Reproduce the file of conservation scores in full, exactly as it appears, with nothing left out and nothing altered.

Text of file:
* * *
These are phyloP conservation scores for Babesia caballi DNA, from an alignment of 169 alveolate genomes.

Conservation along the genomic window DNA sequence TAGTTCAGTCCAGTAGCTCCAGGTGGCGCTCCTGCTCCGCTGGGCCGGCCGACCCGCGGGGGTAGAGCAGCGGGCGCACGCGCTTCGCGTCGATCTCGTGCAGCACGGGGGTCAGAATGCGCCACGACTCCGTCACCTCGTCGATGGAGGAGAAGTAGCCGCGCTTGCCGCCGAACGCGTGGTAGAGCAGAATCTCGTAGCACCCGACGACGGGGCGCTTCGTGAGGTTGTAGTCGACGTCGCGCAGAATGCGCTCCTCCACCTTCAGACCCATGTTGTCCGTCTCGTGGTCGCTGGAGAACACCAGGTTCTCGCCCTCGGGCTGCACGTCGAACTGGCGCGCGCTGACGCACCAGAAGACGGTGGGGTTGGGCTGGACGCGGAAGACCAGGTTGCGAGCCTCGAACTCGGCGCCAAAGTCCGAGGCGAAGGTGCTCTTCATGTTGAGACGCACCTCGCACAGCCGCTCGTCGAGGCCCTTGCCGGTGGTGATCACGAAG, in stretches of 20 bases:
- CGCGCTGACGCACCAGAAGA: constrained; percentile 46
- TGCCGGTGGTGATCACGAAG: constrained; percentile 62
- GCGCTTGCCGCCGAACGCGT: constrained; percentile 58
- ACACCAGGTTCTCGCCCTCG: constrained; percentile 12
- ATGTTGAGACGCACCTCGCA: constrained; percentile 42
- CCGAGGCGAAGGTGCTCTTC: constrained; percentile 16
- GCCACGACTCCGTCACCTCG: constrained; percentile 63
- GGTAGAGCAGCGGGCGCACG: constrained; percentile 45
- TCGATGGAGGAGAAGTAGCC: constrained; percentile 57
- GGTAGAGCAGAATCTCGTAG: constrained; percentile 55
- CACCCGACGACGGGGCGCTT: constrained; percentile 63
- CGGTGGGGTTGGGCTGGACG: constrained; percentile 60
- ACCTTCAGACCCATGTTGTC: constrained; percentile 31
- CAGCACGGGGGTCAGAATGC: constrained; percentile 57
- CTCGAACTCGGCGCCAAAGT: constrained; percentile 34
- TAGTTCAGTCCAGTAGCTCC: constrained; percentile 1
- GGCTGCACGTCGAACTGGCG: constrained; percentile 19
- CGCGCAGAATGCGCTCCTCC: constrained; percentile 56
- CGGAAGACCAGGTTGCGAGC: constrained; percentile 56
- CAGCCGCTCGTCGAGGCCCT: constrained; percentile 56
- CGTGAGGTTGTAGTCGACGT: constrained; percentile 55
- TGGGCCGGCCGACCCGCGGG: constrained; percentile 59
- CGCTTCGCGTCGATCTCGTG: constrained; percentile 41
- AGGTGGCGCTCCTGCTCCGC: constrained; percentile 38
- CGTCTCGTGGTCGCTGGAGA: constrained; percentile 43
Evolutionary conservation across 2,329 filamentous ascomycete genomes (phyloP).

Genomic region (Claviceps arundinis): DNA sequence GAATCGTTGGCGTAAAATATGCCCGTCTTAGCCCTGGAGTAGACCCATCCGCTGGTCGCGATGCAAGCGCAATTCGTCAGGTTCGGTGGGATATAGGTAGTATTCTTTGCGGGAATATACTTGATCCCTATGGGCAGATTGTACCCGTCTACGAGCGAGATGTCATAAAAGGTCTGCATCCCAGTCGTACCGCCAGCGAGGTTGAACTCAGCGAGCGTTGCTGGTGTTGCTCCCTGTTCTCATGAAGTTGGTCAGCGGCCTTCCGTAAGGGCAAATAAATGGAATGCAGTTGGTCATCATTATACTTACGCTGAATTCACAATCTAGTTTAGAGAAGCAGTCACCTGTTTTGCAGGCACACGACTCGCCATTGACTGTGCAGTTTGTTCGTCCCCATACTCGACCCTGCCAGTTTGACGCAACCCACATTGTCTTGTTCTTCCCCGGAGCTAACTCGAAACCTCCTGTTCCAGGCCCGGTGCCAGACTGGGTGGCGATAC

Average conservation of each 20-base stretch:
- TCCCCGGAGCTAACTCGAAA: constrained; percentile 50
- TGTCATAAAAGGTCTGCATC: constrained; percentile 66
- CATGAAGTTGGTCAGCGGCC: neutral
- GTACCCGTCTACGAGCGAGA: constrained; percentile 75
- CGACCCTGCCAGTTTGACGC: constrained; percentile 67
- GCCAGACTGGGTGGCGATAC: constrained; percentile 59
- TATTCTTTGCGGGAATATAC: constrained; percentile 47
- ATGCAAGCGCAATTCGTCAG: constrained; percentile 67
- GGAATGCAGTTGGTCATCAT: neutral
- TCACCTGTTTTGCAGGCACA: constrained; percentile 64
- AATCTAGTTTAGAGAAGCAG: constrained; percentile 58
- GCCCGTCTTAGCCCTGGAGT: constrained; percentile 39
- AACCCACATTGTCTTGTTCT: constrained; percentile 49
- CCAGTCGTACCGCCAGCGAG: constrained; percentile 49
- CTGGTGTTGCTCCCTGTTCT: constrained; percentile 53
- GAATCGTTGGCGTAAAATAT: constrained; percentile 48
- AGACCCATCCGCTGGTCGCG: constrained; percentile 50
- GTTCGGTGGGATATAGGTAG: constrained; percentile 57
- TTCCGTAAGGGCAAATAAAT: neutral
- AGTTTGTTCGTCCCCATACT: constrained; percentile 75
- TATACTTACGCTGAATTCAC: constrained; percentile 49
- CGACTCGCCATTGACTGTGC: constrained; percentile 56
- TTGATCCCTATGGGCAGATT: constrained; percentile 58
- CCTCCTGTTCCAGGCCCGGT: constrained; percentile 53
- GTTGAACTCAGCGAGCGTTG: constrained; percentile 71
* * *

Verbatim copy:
These are phyloP conservation scores for Babesia caballi DNA, from an alignment of 169 alveolate genomes.

Conservation along the genomic window DNA sequence TAGTTCAGTCCAGTAGCTCCAGGTGGCGCTCCTGCTCCGCTGGGCCGGCCGACCCGCGGGGGTAGAGCAGCGGGCGCACGCGCTTCGCGTCGATCTCGTGCAGCACGGGGGTCAGAATGCGCCACGACTCCGTCACCTCGTCGATGGAGGAGAAGTAGCCGCGCTTGCCGCCGAACGCGTGGTAGAGCAGAATCTCGTAGCACCCGACGACGGGGCGCTTCGTGAGGTTGTAGTCGACGTCGCGCAGAATGCGCTCCTCCACCTTCAGACCCATGTTGTCCGTCTCGTGGTCGCTGGAGAACACCAGGTTCTCGCCCTCGGGCTGCACGTCGAACTGGCGCGCGCTGACGCACCAGAAGACGGTGGGGTTGGGCTGGACGCGGAAGACCAGGTTGCGAGCCTCGAACTCGGCGCCAAAGTCCGAGGCGAAGGTGCTCTTCATGTTGAGACGCACCTCGCACAGCCGCTCGTCGAGGCCCTTGCCGGTGGTGATCACGAAG, in stretches of 20 bases:
- CGCGCTGACGCACCAGAAGA: constrained; percentile 46
- TGCCGGTGGTGATCACGAAG: constrained; percentile 62
- GCGCTTGCCGCCGAACGCGT: constrained; percentile 58
- ACACCAGGTTCTCGCCCTCG: constrained; percentile 12
- ATGTTGAGACGCACCTCGCA: constrained; percentile 42
- CCGAGGCGAAGGTGCTCTTC: constrained; percentile 16
- GCCACGACTCCGTCACCTCG: constrained; percentile 63
- GGTAGAGCAGCGGGCGCACG: constrained; percentile 45
- TCGATGGAGGAGAAGTAGCC: constrained; percentile 57
- GGTAGAGCAGAATCTCGTAG: constrained; percentile 55
- CACCCGACGACGGGGCGCTT: constrained; percentile 63
- CGGTGGGGTTGGGCTGGACG: constrained; percentile 60
- ACCTTCAGACCCATGTTGTC: constrained; percentile 31
- CAGCACGGGGGTCAGAATGC: constrained; percentile 57
- CTCGAACTCGGCGCCAAAGT: constrained; percentile 34
- TAGTTCAGTCCAGTAGCTCC: constrained; percentile 1
- GGCTGCACGTCGAACTGGCG: constrained; percentile 19
- CGCGCAGAATGCGCTCCTCC: constrained; percentile 56
- CGGAAGACCAGGTTGCGAGC: constrained; percentile 56
- CAGCCGCTCGTCGAGGCCCT: constrained; percentile 56
- CGTGAGGTTGTAGTCGACGT: constrained; percentile 55
- TGGGCCGGCCGACCCGCGGG: constrained; percentile 59
- CGCTTCGCGTCGATCTCGTG: constrained; percentile 41
- AGGTGGCGCTCCTGCTCCGC: constrained; percentile 38
- CGTCTCGTGGTCGCTGGAGA: constrained; percentile 43
Evolutionary conservation across 2,329 filamentous ascomycete genomes (phyloP).

Genomic region (Claviceps arundinis): DNA sequence GAATCGTTGGCGTAAAATATGCCCGTCTTAGCCCTGGAGTAGACCCATCCGCTGGTCGCGATGCAAGCGCAATTCGTCAGGTTCGGTGGGATATAGGTAGTATTCTTTGCGGGAATATACTTGATCCCTATGGGCAGATTGTACCCGTCTACGAGCGAGATGTCATAAAAGGTCTGCATCCCAGTCGTACCGCCAGCGAGGTTGAACTCAGCGAGCGTTGCTGGTGTTGCTCCCTGTTCTCATGAAGTTGGTCAGCGGCCTTCCGTAAGGGCAAATAAATGGAATGCAGTTGGTCATCATTATACTTACGCTGAATTCACAATCTAGTTTAGAGAAGCAGTCACCTGTTTTGCAGGCACACGACTCGCCATTGACTGTGCAGTTTGTTCGTCCCCATACTCGACCCTGCCAGTTTGACGCAACCCACATTGTCTTGTTCTTCCCCGGAGCTAACTCGAAACCTCCTGTTCCAGGCCCGGTGCCAGACTGGGTGGCGATAC

Average conservation of each 20-base stretch:
- TCCCCGGAGCTAACTCGAAA: constrained; percentile 50
- TGTCATAAAAGGTCTGCATC: constrained; percentile 66
- CATGAAGTTGGTCAGCGGCC: neutral
- GTACCCGTCTACGAGCGAGA: constrained; percentile 75
- CGACCCTGCCAGTTTGACGC: constrained; percentile 67
- GCCAGACTGGGTGGCGATAC: constrained; percentile 59
- TATTCTTTGCGGGAATATAC: constrained; percentile 47
- ATGCAAGCGCAATTCGTCAG: constrained; percentile 67
- GGAATGCAGTTGGTCATCAT: neutral
- TCACCTGTTTTGCAGGCACA: constrained; percentile 64
- AATCTAGTTTAGAGAAGCAG: constrained; percentile 58
- GCCCGTCTTAGCCCTGGAGT: constrained; percentile 39
- AACCCACATTGTCTTGTTCT: constrained; percentile 49
- CCAGTCGTACCGCCAGCGAG: constrained; percentile 49
- CTGGTGTTGCTCCCTGTTCT: constrained; percentile 53
- GAATCGTTGGCGTAAAATAT: constrained; percentile 48
- AGACCCATCCGCTGGTCGCG: constrained; percentile 50
- GTTCGGTGGGATATAGGTAG: constrained; percentile 57
- TTCCGTAAGGGCAAATAAAT: neutral
- AGTTTGTTCGTCCCCATACT: constrained; percentile 75
- TATACTTACGCTGAATTCAC: constrained; percentile 49
- CGACTCGCCATTGACTGTGC: constrained; percentile 56
- TTGATCCCTATGGGCAGATT: constrained; percentile 58
- CCTCCTGTTCCAGGCCCGGT: constrained; percentile 53
- GTTGAACTCAGCGAGCGTTG: constrained; percentile 71